Hurdling obstacles in retail kiosk deployments

| by Elliot Maras
Hurdling obstacles in retail kiosk deployments

At left, Jeff Pinc of Panasonic welcomes Jarred Smith of Love's and Paul Epperly of Sodexo.

Given the customer benefits that kiosks and digital signage can deliver for retailers, the challenges that oftentimes accompany these deployments are an acceptable cost.

That was the verdict of a pair of retail decision-makers who shared their experiences introducing kiosks and digital signage solutions during the ICX Summit in Dallas two weeks ago.

Jeff Pinc of Panasonic USA moderates an engaging session. Photo by Matt Tilbury.

Jarred Smith, manager of digital experience at Love's Travel Stops & Country Stores, and Paul Epperly, former director of technology portfolios at Sodexo, offered a wealth of pointers to retailers interested in leveraging digital media technology. Jeff Pinc, director of sales at Panasonic USA, served as moderator.

Love's 2015 digital marketing initiative introducing 470 touchscreen kiosks and 2,330 digital touchscreens gave the company more control of its customer messaging, Smith said.

A major advantage with this rollout was the company's ability to create all digital content in-house for kiosks, digital signage, social media and web.

For Sodexo, a global foodservice operator for 2,500 clients in North America and Europe, managing the content for about 5,000 kiosks proved more challenging, since the content needs varied among its customers, Epperly said. Unlike Love's, Sodexo largely relied on its food and beverage vendors for digital content.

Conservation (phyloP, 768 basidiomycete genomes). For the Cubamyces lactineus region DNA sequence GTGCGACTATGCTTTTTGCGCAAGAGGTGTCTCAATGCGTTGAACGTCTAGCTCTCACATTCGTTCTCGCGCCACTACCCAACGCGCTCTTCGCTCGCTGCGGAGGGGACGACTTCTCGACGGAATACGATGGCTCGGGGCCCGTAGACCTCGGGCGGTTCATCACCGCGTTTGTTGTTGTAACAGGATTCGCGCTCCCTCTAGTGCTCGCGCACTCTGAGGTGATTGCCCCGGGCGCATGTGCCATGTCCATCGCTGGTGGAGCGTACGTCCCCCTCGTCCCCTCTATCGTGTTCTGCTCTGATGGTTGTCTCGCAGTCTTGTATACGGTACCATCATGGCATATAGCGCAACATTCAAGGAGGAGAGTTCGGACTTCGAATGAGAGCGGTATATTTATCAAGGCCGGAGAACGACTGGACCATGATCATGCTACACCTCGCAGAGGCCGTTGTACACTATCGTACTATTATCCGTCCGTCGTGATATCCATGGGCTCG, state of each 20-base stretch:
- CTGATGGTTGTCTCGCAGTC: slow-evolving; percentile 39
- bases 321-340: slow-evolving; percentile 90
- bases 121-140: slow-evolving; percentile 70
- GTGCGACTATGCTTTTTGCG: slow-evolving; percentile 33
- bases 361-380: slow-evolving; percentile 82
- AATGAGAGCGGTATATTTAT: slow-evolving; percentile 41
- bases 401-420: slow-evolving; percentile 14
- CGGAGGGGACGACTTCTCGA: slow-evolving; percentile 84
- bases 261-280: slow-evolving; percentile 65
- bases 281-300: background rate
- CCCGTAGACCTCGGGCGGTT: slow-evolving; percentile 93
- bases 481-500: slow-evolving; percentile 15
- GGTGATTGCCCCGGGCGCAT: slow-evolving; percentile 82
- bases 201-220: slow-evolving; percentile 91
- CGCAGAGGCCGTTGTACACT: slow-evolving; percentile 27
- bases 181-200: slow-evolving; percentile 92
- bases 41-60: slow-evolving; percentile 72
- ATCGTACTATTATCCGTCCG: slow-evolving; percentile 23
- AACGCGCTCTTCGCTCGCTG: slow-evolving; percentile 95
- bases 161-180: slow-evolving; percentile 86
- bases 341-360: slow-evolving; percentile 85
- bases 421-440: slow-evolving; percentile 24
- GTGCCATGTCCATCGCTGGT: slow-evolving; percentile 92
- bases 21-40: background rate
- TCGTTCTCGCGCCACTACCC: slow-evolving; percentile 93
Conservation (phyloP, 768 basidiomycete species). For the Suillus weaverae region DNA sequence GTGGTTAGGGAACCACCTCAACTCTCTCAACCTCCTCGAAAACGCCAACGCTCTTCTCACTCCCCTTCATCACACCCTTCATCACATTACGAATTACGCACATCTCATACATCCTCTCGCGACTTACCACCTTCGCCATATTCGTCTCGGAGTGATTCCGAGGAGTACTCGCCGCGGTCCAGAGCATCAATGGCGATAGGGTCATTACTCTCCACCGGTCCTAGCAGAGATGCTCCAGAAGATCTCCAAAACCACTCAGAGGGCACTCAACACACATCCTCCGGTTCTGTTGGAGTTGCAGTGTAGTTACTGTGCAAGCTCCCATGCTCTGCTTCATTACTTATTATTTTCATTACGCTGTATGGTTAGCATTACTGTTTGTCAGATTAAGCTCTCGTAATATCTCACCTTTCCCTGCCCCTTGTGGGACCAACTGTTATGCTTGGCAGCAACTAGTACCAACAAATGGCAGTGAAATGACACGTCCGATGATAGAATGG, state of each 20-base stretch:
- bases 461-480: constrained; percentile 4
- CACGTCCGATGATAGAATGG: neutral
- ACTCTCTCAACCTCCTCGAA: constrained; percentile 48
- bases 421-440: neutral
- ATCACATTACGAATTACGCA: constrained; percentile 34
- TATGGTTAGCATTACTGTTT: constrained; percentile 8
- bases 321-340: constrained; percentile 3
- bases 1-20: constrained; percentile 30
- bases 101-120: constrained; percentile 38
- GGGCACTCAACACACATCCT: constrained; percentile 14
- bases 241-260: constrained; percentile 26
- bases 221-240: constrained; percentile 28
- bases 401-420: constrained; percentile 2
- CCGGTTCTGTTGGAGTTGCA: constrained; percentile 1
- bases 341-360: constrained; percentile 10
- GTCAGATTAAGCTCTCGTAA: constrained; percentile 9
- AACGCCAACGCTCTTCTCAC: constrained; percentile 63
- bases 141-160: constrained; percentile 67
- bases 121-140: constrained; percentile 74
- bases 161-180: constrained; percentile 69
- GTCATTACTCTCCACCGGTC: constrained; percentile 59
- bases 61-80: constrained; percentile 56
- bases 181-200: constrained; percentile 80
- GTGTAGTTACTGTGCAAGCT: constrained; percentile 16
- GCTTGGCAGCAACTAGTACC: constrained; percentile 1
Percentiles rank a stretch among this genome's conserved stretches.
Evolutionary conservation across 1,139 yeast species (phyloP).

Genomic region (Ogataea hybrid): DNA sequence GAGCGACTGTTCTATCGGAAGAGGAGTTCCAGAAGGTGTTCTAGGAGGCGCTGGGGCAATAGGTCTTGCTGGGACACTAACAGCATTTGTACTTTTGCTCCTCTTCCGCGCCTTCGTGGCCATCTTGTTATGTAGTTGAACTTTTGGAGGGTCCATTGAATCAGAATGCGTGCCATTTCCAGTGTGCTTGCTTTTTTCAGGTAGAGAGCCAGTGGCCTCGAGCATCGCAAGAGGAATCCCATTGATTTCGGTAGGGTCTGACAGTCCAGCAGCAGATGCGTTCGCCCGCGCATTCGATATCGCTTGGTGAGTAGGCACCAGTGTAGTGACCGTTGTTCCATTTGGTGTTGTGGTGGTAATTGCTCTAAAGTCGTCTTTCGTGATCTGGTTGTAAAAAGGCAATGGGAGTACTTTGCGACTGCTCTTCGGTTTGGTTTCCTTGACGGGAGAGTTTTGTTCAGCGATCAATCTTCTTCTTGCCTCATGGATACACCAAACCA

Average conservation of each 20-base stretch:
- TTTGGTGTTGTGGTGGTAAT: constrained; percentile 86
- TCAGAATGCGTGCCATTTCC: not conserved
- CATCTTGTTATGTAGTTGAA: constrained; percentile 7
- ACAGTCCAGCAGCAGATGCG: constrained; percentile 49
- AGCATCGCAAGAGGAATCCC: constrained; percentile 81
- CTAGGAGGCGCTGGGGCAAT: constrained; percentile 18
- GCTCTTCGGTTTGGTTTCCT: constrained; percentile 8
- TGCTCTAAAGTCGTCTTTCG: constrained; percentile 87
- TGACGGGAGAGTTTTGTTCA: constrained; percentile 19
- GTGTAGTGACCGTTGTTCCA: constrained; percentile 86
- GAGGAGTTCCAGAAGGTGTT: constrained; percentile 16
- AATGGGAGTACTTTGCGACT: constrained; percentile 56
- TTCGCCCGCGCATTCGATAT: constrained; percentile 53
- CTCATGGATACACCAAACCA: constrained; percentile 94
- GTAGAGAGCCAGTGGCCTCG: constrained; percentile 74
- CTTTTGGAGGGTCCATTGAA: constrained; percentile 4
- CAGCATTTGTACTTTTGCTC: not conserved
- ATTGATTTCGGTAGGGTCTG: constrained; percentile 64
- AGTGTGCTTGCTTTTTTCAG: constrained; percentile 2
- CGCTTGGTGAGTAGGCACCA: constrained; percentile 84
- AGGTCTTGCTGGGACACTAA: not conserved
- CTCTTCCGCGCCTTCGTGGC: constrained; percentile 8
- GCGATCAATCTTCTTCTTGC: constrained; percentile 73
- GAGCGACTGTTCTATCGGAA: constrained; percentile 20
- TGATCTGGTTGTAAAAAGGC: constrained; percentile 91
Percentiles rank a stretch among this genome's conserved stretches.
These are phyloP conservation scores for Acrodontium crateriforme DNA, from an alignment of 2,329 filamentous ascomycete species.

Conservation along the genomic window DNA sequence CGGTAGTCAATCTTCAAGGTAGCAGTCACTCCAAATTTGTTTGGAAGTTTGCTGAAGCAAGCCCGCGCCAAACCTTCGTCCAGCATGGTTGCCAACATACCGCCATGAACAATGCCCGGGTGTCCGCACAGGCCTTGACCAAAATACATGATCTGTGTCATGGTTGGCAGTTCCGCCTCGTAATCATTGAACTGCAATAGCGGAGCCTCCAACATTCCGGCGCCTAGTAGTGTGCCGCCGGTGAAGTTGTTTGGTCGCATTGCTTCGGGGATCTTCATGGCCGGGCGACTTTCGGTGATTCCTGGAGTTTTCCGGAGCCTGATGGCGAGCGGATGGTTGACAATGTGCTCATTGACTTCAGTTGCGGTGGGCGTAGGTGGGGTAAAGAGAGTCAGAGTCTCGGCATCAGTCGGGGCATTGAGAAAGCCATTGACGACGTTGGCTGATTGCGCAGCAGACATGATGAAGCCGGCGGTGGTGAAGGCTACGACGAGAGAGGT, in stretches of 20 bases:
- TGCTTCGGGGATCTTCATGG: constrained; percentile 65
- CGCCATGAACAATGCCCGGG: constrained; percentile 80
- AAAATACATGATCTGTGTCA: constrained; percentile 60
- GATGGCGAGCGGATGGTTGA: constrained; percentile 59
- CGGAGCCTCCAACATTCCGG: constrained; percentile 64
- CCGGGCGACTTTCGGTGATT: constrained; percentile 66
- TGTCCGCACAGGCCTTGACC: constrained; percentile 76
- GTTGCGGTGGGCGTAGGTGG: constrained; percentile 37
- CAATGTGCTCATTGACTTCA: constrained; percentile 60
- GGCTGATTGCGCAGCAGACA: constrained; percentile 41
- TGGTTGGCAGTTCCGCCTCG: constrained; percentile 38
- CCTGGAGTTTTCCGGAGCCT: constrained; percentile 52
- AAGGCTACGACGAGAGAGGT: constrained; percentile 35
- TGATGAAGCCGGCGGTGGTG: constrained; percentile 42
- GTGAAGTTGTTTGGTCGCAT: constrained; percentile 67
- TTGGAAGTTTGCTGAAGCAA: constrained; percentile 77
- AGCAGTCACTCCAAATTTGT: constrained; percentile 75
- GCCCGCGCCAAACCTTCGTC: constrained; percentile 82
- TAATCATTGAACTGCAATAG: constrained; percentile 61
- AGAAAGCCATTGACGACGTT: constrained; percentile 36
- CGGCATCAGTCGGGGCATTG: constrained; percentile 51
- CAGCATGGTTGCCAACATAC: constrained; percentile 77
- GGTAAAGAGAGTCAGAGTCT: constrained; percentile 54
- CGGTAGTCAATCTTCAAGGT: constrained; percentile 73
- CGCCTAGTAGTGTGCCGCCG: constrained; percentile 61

Love's digital journey was also made easier by its partnership with ComQi Inc., a content management software and solutions provider, but the initial rollout did have its growing pains, Smith said.

Customer education needed

The touchscreens Love's installed in its truck stops did not initially get much use from customers since they weren't familiar with them. Most of the truck stops' customers are middle aged truck drivers.

Jarred Smith of Love's stresses the need for customer education. Photo by Matt Tilbury.

"The idea of a touchscreen was novel to them," Smith said.

To engage customers, Love's changed the content based on Google Analytics data, and added a scrolling feature that allowed customers to view information about weather and traffic.

This way, even if they didn't interact with the touchscreen, they received some value. In time, they began to engage.

A sweepstakes giveaway requiring the customer to use the kiosk also generated engagement, Smith said.

"The user interaction brought more users to it," he said.

Impact on kitchen operations

When Sodexo introduced self-order kiosks to reduce wait times for orders at its customers' cafeterias, the kitchens initially were not able to handle the volume of orders, Epperley said.

"When dealing with orders on kiosks, you have to be keenly aware of what your kitchen can handle," he said.

One of Sodexo's biggest challenges was finding a reliable payment mechanism for the kiosks. The first two vendors' products did not work consistently.

"Payments have been a pain in the butt," he said.

Micro markets bring challenges

Sodexo also introduced kiosks to meet client requests for 24/7 access to food. The company installed micro markets — unattended markets offering customers open product shelving and automated cashless payment — at college campuses and business and industry locations.